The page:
It used to be that trying to obtain a better life for yourself in Jamaica was like a man running up a down escalator, not realizing that the escalator was running down. You had work ungodly hard just to get where you wanted to go. Well, what if you can’t even get to run up the escalator in the first place? An incident that took place at the People’s National Party rally in Half-Way-Tree on the night of the 31st of January, can be taken as what happens the escalator gets blocked.
The Jamaica Urban Transit Centre’s main Half-Way-Tree bus park is divided into an upstairs and downstairs section. When entering the conference for the first time, one gets of the (usually chartered) bus, walks to upper the section, and towards the centre of the city where the rally is situated. You may also walk to another upper section, the top floor, if you wish to easily get to your bus, or get to Molynes Road. That wasn’t happening about after about 7 in the evening. Police blocked off the stairs. Why? “Councilors and candidates only pass this point!” The upstairs section had then been refashioned to be used as a speech rehearsal room, among other things. So now that we were down, there was no way to get back up to where we were originally. Unfortunately, none of the supports that were with me seemed to get the symbolism of that particular event.
Notice that in the video, the supporters were calling the policemen “Labourites” (the main opposition party is the Jamaica Labour Party). It’s not that the councilors and candidates failed to create a secure area for them to congregate outside of the bus park. It’s not that they failed to realize beforehand that their supporters would need to go up- and downstairs, in the central location of the rally. What we have here is that the typical “die-hard”, not just PNP, voter fails to see that her political actions impact her personal life. The politicians up at the top know that they won’t be blamed for their actions, but that the police would be. They don’t see the need to curry favour with the supporters. They know that once there on top, they’ll stay on top. And that those on the bottom will stay on the bottom.
This is it. The final stretch. No, not for the election on the 25th of February, but final stretch as in final. For all intents and purposes, Jamaicans are now locked in three classes: rich, poor, and broke. Nobody talks about social mobility in Jamaica anymore. Yes, we do talk about education, Business Process Outsourcing jobs that are being created, and other such economic indicators, but those don’t matter. What does matter is that the 100 dollar bill can barely buy what it could 4 years ago, much more 8 years ago. And number of 100 dollar bills in one’s purse or wallet hasn’t changed. That is because our politicians are more focused on giving the IMF and multi-laterals interest on their loans than to be bothered with such silliness like sustained economic growth, stable exchange rates, and whatever. The type of PNP supporter that goes to such a rally simply cannot imagine a better life for themselves, not in the types of leaps and bounds that one sees in the history of nations like South Korea, or post-World War 2 Western Europe. The idea that your wallet can become fatter without having to stand in line at the Western Union or the MoneyGram is an alien concept to them.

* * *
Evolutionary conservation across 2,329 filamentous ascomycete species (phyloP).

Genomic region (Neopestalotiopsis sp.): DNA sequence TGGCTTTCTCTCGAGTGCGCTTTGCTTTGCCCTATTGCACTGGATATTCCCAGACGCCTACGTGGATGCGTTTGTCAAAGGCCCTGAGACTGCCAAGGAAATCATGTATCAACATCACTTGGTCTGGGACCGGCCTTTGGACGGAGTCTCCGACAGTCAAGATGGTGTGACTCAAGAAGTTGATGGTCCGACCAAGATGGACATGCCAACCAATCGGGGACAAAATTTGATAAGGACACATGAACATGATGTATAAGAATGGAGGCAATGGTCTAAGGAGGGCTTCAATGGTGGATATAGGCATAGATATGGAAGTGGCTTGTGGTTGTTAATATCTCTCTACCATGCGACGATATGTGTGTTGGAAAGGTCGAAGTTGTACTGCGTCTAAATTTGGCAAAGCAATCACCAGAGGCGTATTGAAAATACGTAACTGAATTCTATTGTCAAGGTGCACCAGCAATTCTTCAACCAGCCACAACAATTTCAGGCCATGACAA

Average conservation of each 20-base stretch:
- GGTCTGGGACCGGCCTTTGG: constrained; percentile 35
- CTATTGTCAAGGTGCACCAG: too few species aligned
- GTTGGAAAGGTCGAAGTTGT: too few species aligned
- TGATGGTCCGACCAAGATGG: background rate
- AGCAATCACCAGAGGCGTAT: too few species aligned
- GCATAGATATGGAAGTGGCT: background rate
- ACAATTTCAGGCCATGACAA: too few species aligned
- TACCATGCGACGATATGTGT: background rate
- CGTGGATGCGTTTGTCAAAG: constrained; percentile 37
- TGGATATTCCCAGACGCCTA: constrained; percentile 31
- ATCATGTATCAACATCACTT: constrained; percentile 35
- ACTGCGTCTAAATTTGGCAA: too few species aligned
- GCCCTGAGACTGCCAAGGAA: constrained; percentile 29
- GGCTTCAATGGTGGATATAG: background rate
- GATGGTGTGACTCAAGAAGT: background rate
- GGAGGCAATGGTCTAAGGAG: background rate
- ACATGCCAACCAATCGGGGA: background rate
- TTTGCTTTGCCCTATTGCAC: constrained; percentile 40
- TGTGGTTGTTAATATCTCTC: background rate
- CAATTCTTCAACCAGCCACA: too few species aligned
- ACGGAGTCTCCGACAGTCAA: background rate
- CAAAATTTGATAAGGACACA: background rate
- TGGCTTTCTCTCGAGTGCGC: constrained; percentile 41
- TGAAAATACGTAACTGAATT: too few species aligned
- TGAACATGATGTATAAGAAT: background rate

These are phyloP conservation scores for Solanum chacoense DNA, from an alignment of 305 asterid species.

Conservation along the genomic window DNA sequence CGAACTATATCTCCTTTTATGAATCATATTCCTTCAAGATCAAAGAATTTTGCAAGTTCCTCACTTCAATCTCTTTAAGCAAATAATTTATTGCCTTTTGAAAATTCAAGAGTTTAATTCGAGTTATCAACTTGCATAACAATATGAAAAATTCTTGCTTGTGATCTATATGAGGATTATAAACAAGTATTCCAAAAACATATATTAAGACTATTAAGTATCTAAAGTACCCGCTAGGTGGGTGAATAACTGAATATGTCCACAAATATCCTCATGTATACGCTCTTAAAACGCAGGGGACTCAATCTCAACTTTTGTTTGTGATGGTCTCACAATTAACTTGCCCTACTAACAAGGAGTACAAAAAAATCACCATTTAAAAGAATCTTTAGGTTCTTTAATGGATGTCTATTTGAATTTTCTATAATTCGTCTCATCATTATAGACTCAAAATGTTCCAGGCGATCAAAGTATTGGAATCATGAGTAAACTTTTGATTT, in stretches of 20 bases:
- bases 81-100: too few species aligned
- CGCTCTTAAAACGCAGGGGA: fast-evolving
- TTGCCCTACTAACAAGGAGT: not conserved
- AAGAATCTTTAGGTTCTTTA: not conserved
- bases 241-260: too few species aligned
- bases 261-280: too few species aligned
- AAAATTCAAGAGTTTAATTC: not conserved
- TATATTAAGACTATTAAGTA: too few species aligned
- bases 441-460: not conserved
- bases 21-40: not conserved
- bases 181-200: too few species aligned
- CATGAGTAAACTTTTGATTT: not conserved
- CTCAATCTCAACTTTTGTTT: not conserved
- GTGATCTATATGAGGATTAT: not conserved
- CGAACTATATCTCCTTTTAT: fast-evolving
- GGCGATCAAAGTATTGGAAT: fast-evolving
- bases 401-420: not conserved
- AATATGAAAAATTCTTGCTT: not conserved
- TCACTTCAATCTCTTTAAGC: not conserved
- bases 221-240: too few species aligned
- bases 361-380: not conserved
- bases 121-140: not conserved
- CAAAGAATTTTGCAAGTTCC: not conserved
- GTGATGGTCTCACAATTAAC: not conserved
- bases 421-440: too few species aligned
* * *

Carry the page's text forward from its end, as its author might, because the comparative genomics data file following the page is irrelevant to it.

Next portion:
What makes The System so perverse is that the typical die-hard PNP supporter cannot see how far he has fallen down the stairs. He doesn’t even realize that there was a staircase in the first place. Voting is more a social event done as a member of a tribe than a form of political action that is a necessity in a functional democracy for those attending these rallies. Tribal peoples don’t react to rational appeals. Splitting and ad hominem attacks are how they engage in political discussion. Those at the top of the staircase make their decisions based on how much more they will get from the next tax cut they will get this time around. After all, when you’re at the top of the staircase, its easy to catch the money when our political leaders decide to give out tax cuts and contracts. But how long the tribe will hold together when there’s no more space downstairs, or when the money stops trickling down is something I don’t want to be around to see.